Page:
Are you ready to learn about Guillain-Barre Syndrome? I sure hope so because this study guide is loaded with practice questions and information that can help you do just that.

As a Respiratory Therapist (or student), this is a disease that you will definitely need to be familiar with. That is because, eventually, you will need to provide care for a patient with this condition which means that you must know how to do so effectively.

Not to mention, you will likely see questions about this topic on the TMC Exam as well. Now to worry, this study guide can help you learn everything you need to know. So if you’re ready, let’s go ahead and dive right in.

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What is Guillain-Barre Syndrome?

A rapid-onset disease in which the patient’s autoimmune system attacks and causes inflammation and deterioration of the peripheral nervous system. The condition causes an ascending paralysis, meaning that it originates in the feet and ascends upward throughout the rest of the body.

Signs and Symptoms of Guillain-Barre Syndrome:

Patients with Guillain-Barre Syndrome will show the following signs and symptoms:
  • Tingling of the toes and feets
  • Shallow breathing
  • Hypoxemia
  • Lower back pain
  • Difficulty swallowing
  • Cyanosis
  • Loss of bladder control

What is the Treatment for Guillain-Barre Syndrome?

Here are the methods for treating patients with Guillain-Barre Syndrome:
  • Intubation and mechanical ventilation if indicated
  • Intravenous immunoglobulins
  • Pain medication
  • Pulmonary hygiene therapy
  • Hyperinflation therapy
  • Plasmapheresis
  • Cardiopulmonary rehabilitation 

Guillain-Barre Syndrome Practice Questions:

1. What is Guillain-Barre Syndrome?
It’s an acute, rapidly progressing polyneuritis that causes ascending symmetrical paralysis. In other words, it’s a rare autoimmune disorder of the peripheral nervous system (PNS) in which the flaccid paralysis of the skeletal muscle and loss of reflexes develop, usually in a person that was previously healthy.

2. What does Guillain-Barre affect?
If effects cranial nerves and the peripheral nervous system.

3. What causes Guillain-Barre?
An autoimmune (viral infection, trauma, surgery, or viral immunization) that leads to demyelination, edema and inflammation.

4. What are the clinical manifestations of Guillain-Barre?
Weakness, paresthesia, paralysis, hypotonia, areflexia, ANS dysfunction, pain, SIADH (syndrome of inappropriate antidiuretic hormone secretion), and respiratory failure.

5. What investigation is done to diagnose Guillain-Barre?
History, physical exam, CSF analysis, EMG, nerve conduction tests and brain MRI.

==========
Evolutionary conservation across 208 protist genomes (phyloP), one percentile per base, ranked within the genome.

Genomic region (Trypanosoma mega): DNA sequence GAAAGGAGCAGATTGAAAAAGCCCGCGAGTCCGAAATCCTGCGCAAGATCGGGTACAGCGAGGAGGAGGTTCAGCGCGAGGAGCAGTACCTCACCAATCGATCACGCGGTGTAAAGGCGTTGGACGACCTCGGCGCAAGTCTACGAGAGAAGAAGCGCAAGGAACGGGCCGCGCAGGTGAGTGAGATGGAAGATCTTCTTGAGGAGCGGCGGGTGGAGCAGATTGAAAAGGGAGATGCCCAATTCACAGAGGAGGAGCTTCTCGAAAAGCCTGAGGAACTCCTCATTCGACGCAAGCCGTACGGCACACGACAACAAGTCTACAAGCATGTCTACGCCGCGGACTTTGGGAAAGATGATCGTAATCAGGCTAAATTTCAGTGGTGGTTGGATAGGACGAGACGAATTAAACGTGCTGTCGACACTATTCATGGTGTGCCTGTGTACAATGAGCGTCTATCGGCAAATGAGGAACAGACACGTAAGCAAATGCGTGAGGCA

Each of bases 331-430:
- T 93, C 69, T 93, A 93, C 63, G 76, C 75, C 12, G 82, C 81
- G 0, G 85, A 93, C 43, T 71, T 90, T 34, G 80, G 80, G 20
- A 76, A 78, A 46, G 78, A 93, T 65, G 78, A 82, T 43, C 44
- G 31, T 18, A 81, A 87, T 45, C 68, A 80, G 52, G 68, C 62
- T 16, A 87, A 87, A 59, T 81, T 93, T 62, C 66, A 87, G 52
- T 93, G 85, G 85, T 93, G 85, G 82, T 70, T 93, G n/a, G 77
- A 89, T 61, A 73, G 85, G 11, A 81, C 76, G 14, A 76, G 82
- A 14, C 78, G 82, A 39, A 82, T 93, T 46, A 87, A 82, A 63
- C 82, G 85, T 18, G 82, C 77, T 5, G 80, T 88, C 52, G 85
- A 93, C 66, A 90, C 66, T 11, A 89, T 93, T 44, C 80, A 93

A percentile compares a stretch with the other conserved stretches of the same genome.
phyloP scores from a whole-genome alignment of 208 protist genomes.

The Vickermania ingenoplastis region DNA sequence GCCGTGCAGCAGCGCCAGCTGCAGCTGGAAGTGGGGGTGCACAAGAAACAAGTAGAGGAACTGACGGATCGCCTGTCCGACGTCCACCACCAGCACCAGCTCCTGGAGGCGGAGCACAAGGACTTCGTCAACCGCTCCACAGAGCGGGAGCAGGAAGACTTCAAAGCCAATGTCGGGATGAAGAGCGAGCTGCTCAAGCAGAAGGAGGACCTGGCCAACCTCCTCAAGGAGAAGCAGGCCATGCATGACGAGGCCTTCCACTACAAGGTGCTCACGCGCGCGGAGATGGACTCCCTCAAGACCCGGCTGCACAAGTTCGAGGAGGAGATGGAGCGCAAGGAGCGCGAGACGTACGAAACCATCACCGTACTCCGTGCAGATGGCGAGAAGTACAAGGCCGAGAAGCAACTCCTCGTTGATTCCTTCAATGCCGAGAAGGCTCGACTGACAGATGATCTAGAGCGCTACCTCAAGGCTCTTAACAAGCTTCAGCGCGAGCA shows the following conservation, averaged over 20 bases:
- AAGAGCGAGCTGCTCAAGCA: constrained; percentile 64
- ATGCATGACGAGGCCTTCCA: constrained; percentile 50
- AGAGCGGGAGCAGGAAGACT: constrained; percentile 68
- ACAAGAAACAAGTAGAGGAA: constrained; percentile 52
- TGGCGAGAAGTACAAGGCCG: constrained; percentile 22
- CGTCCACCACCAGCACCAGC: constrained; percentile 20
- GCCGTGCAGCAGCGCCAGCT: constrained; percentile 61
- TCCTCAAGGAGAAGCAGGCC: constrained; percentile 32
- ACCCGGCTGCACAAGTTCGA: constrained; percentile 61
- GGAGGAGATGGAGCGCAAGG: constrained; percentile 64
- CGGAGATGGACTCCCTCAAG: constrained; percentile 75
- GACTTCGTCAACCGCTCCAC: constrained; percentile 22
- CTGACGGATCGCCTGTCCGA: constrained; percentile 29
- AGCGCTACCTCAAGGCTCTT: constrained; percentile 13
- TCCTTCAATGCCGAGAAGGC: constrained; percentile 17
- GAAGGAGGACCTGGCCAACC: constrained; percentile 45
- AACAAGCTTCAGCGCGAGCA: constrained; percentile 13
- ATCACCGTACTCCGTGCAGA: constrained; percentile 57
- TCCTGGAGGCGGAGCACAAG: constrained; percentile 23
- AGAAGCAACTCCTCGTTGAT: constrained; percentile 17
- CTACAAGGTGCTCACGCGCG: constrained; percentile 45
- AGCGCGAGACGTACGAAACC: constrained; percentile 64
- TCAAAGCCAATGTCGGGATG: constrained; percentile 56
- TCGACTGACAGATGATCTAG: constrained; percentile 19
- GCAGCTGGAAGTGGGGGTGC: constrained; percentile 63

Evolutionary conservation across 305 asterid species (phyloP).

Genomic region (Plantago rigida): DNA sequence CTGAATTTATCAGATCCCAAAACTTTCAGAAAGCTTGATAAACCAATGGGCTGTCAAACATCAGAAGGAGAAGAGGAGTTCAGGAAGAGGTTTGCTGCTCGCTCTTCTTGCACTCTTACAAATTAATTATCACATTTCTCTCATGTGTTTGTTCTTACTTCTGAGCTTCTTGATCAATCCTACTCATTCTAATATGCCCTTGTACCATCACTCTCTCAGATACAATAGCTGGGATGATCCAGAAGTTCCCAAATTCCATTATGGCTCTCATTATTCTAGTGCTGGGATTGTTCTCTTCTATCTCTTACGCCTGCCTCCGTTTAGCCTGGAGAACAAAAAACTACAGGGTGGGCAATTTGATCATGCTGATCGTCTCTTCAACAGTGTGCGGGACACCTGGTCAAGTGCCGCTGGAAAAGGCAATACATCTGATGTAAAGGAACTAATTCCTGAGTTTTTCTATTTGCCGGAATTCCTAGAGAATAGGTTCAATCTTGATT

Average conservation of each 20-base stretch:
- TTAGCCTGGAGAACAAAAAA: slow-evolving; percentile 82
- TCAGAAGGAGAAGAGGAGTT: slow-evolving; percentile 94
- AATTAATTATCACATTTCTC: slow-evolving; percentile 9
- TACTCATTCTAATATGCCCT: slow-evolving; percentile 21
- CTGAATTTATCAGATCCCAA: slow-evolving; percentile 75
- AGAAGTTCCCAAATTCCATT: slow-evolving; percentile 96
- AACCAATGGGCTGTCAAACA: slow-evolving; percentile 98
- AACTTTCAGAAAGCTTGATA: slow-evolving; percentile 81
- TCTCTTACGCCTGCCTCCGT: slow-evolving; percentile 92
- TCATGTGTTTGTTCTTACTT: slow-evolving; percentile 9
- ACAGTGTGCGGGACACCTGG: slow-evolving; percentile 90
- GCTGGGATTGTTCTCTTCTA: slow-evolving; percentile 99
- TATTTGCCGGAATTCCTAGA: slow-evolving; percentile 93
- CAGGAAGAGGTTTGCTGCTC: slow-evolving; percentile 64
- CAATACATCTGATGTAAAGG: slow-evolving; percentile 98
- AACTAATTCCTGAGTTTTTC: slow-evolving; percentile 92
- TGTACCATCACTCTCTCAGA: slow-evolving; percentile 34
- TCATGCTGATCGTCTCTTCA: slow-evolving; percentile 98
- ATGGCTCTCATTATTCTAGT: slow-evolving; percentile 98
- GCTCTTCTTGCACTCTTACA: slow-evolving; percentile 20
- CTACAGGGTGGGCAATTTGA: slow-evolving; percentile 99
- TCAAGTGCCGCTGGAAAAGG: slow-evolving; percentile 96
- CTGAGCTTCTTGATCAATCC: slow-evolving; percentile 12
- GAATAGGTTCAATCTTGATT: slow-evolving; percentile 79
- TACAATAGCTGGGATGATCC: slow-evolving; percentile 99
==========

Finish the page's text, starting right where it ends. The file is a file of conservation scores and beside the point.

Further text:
6. What care should be done for patients with Guillain-Barre?
Mechanical ventilation, plasmapheresis, IV immunoglobulins, vasopressors and nutrition.

7. What can occur in severe cases of Guillain-Barre?
Paralysis of the diaphragm and ventilatory failure.

8. What can develop from Guillain-Barre?
Mucous accumulation, airway obstruction, and atelectasis.

9. What happens to the myelin sheath due to Guillain-Barre?
Demyelination and inflammation can occur.

10. What causes paralysis in Guillain-Barre?
It prevents the ability of the neurons to transmit impulses to the muscles.

11. How does Guillain-Barre spread?
From the ground to the brain, it starts at the extremities and works towards the head. It’s an ascending disorder.

12. What is the precise cause of Guillain-Barre?
The precise cause is unknown.

13. What antigen causes the infections in Guillain-Barre?
Campylobacter jejuni causes 60% of the infections in Guillain-Barre.

14. What elevated levels are present in Guillain-Barre?
Antiganglioside antibodies and protein levels (also normal/decreased WBC).

15. What factors are more susceptible to Guillain-Barre?
Being Caucasian (50 to 60% more likely) and being >45 years of age.

16. What is the clinical presentation of Guillain-Barre?
Symmetric Muscle Weakness with tingling, burning, shock-like sensations; throbbing pain; numbness to extremities, face, and trunk can occur; drooling and difficulty swallowing; and, respiratory muscle paralysis.

17. What percent of people with Guillain-Barre make a full recovery?
90% (10% have long-term neurological deficits).

18. How long is the recovery time for Guillain-Barre?
6 months to two years but not much recovery after 2 years and may be as long as 3 years.

19. What history do patients of Guillain-Barre have?
Sudden onset of weakness, abnormal sensations that affect both sides of the body and loss of reflexes, such as knee-jerk.

20. What are the clinical Indicators of ventilatory failure?
FVC: <20 ml/kg; MIP: < -30 cmH2O; NIF: < -20; MEP: <40 mmHg; Ph: < 7.35; and, CO2: > 45 mmHg.

21. What are the types of bronchopulmonary hygiene for managing Guillain-Barre and lung expansion therapy?
CPT, flutter value, acapella and IS therapy.

22. What is found not to be effective in treating Guillain-Barre?
Corticosteroids are found not to be effective in treating Guillain-Barre.

23. What breath sounds do patients of Guillain-Barre have?

24. What are the vital signs for Guillain-Barre patients?
Heart rate is increased, respiratory is increased, and oxygen saturation is decreased.

25. What will the chest x-ray for Guillain-Barre patient look like?
It will appear normal or slight decrease in expansion.